I can see my only solution is going to be getting the 4mm SLV to satisfy my curiosity. The Vixen HR 3.4mm would be an even better comparison but I really can't justify the expense for one of those - or can I...……???  :)

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Posted (edited)

Lots have been said here that's all very good advice indeed. Two that stand out are that the planets are low right now, so even with the most premium EP. You will find fab detail tough. The other is patience.. The most important element. You may/will end up with a little eye strain or tiredness. You need to hold at the eyepiece and eyeball the whole area. The atmosphere quality is changing constantly, then suddenly for a second or two a sharper view will be presented.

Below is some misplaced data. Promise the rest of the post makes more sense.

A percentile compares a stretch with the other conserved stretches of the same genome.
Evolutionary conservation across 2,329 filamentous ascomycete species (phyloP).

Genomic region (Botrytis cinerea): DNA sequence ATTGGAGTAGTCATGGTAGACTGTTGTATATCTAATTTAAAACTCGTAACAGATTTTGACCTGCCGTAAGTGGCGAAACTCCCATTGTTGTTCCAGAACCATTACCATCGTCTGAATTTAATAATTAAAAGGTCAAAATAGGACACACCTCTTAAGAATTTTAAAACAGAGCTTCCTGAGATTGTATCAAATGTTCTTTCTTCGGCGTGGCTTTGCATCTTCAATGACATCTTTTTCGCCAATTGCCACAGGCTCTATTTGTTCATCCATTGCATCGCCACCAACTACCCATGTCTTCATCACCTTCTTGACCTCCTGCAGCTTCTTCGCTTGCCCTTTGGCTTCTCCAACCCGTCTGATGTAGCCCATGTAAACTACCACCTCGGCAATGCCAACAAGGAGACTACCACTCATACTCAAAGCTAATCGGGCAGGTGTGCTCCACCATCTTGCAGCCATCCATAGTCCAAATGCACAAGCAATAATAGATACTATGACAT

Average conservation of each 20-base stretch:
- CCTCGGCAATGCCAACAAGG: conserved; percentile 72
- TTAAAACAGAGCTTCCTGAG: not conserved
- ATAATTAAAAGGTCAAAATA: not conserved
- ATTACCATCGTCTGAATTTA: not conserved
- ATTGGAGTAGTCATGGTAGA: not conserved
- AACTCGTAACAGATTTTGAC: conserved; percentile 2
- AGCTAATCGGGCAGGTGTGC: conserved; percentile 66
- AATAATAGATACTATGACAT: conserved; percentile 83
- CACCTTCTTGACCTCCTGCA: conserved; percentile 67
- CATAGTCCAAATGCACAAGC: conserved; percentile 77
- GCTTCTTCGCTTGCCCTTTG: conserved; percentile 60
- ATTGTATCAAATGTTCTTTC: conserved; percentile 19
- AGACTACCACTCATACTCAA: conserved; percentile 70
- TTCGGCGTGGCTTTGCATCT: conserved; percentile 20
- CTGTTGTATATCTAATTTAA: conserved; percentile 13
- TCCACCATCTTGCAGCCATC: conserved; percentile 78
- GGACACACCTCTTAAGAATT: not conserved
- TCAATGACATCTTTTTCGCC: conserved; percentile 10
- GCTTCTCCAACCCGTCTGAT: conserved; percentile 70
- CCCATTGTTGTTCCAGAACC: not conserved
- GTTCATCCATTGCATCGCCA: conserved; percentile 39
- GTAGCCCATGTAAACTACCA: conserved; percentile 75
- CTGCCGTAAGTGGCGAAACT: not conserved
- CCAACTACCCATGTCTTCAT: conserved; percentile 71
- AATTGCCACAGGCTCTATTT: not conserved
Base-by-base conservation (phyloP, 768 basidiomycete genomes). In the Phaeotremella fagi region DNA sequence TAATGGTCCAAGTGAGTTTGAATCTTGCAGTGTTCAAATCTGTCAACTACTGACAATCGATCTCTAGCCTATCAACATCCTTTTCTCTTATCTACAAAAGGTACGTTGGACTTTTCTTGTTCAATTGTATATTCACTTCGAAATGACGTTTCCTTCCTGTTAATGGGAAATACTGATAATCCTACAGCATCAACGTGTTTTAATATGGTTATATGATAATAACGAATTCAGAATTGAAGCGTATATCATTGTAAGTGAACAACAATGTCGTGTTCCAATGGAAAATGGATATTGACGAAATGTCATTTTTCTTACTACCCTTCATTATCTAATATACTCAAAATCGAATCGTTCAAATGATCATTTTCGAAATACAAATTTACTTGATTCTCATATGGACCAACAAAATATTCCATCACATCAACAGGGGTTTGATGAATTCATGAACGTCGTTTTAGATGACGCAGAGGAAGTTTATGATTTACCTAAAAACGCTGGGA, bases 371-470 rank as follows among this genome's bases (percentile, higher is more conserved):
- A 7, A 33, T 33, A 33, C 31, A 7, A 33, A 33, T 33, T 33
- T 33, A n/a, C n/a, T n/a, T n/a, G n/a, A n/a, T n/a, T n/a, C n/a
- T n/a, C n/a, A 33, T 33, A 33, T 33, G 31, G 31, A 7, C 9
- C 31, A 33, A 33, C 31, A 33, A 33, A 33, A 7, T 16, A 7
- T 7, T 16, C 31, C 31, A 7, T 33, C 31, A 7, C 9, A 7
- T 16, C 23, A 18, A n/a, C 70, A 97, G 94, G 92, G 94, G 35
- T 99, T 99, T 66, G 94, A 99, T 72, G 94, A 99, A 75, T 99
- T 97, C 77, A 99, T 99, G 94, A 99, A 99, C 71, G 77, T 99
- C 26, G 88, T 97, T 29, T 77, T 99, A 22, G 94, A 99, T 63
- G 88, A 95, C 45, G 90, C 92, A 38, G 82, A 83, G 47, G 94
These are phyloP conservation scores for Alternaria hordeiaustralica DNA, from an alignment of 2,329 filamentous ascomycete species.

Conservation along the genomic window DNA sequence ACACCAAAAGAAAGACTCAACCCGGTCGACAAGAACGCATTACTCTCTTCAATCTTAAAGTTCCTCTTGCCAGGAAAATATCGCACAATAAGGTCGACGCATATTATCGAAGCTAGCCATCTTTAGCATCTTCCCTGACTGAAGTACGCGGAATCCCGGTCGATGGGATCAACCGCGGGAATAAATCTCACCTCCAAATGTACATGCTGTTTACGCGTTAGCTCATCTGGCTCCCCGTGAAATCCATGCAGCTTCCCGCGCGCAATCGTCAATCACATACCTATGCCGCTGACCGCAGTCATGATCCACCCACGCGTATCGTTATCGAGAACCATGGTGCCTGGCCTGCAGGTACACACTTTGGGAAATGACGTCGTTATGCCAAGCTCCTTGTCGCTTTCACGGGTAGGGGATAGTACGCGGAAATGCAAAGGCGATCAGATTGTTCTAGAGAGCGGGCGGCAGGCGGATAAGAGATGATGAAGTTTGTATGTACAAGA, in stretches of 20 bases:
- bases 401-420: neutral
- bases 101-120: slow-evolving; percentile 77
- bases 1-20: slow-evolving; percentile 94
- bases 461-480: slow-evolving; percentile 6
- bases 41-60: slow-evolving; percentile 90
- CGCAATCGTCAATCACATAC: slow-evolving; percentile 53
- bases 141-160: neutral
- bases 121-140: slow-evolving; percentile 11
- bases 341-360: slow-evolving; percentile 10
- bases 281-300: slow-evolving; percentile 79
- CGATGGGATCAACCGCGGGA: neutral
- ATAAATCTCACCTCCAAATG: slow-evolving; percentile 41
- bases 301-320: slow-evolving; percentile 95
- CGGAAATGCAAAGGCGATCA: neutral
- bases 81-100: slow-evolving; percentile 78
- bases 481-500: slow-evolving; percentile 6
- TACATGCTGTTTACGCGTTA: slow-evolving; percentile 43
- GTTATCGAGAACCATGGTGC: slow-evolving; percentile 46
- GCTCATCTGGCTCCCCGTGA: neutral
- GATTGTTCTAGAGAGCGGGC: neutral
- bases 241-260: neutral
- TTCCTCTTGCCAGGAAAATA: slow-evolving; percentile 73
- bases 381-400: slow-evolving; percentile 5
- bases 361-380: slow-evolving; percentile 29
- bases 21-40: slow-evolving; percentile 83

That said I will advise on he following EP's to get started with. I own the 6mm in this range, and boy it performs really well!

https://www.firstlightoptics.com/skywatcher-eyepieces/skywatcher-uwa-planetary-eyepieces.html

Budget friendly, and a step up towards pleasing planetary observing. However you shall need to do the math with regards to which size will perform best for your scope.

Best Rob

Edited by Rob
typo
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With the planets situated as low as they are this year, you may get more bang from you buck by getting an ADC. This should correct some of the distortion effects caused by the atmosphere and lead to sharper views with more contrast. 

Please note that I’m not talking from experience, an ADC is still on my ever expanding shopping list. I’m just regurgitating some previous advice I’ve been given. So as with most things, your mileage may vary.